A position for an operations director has opened and I would like to apply for it. I currently report to an operations manager who reports to the now vacant operations director. The operations manager, my direct supervisor, is also applying for the role. He had applied for it in the past and been turned down. We have a good working relationship. I’d be satisfied if he were to move into that role and I moved into his current role.

My questions:

How should I best inform my manager that I’m applying for a role that he is also applying for – which would place me in charge of him if I earn the promotion?
How can I best communicate that if I am passed over for this role, I’m open to promotion to his vacated position?
How can I do this while maintaining my relationship with him?


Colleen Clarke, Workplace coach and corporate trainer, Toronto

Your first consideration is whether you have the skill set to be a director without having been a manager.

Check with the hiring manager or HR to ensure your experience and skill set meets their criteria for the director position. If you qualify, ask how you should handle the situation with your manager. Then do due diligence with your boss. Be candid and collaborate with him. Ask him whether he thinks you are qualified for his position, then strategize how you should both go about moving into new roles, you as manager, him as director. In the meantime, start taking courses in management, leadership and project management. In that this position has come up before and your boss missed getting the posting, do not assume he will get it this time around. To be successful, you will have to up your management skill set to move into a director role. There is no going behind anyone’s back in this situation. Be honest, true to yourself and forthright with your boss. It will all unfold as it is meant to be.


Bruce Sandy, Pathfinder Coaching and Consulting, Vancouver

Before speaking to your direct supervisor (boss), you many want to do some exploration and reflection about the director position. Check to see that you have the necessary qualifications and experience to apply for the operations director position. Consider the education requirements – both requested and ideal – as well as the types and years of experience required.

Speak to the hiring executive and/or human resources about your interest in the director position and ask if they feel you are ready. If “yes” or “you are welcome to apply,” then you are a viable candidate. If “no” or “we do not encourage you to apply,” then express your interest in the manager position.

Consider, if you were in your bosses’ position, how you would like to hear from one of your staff that he or she planned to apply for the same position that you wanted. Or, if they wanted your current position. Be honest and open with your boss about your interest in moving up in the organization. Arrange an in-person meeting. Indicate that you appreciate working with him and that you look forward to continuing to develop your working relationship. Depending on what you hear from the hiring executive and HR, share with him if you are planning on applying for the director position or if you would like to apply for his manager position if he is the successful candidate for the director position.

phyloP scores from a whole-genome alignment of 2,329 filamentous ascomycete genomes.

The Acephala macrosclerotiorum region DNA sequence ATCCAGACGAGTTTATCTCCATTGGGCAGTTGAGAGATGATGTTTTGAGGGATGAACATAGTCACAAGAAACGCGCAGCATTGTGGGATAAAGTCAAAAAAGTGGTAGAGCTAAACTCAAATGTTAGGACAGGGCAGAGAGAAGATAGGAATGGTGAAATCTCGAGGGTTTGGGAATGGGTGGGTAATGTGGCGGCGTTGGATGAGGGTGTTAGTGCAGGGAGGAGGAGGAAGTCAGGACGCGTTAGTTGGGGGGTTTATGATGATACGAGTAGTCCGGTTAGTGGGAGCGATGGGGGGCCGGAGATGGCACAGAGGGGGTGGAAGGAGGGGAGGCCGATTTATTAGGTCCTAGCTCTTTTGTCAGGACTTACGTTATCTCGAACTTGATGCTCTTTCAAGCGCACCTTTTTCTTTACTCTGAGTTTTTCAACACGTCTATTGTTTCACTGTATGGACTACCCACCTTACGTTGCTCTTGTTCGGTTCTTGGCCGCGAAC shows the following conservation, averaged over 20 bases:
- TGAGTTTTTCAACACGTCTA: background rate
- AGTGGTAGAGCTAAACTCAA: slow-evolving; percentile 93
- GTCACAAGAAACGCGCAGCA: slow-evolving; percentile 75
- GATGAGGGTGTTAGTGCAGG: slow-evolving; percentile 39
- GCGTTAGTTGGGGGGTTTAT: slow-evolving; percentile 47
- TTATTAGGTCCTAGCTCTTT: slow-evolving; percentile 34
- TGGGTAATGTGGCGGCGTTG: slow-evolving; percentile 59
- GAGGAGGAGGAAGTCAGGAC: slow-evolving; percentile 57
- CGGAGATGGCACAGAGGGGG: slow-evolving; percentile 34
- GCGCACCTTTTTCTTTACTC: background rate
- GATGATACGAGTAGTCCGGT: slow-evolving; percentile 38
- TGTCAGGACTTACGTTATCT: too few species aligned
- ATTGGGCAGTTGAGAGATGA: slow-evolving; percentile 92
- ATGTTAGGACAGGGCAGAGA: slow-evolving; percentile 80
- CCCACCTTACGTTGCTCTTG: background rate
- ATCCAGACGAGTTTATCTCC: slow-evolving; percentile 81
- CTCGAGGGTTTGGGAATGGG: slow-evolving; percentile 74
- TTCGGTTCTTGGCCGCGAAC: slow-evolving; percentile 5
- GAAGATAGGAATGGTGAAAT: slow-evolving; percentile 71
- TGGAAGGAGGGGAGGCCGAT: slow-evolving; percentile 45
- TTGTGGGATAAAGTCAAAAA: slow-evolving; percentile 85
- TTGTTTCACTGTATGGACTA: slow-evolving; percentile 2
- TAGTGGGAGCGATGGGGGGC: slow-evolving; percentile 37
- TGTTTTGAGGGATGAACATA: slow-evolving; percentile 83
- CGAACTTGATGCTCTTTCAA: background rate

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After a restructuring, I was denied the chance to move to a new position. Is management sending me a signal?



When the company named me a team lead 1 1/2 years ago, I was told that when the number of direct reports justify it, I would receive a promotion to a higher role as operations manager. But following a recent restructuring that consolidated two groups and eliminated the team lead position, the company transferred in an operations manager from another province. I am now reporting to him – essentially in my prior job. They said the decision had nothing to do with performance. Is senior management sending me a signal?


Restructuring, mergers and downsizing situations are usually an advantage to the few rather than the masses, and they should never be taken personally. Employees are merely pawns in the game when there is corporate change. Imagine a chess board and each chessman is an employee: now, reconfigure the board from square to triangular with more or less squares and try to put everyone back in place where they were before or might be anew – it’s crazy. Employers think that if as many people as possible can still be on the board, life is good – for them maybe, often not for the employees.

You have to reassess your new/regressive place in the company and ascertain whether there is a future for you here. Whatever you decide, continue to be a star performer in case the new operations manager doesn’t work out, so you can be ready to take the lead. And if he does work out, you can offer a new company your professional services with pride and confidence. Always be prepared for change; it isn’t always fair or may not seem right, but it is always going to be imminent in all aspects of our lives.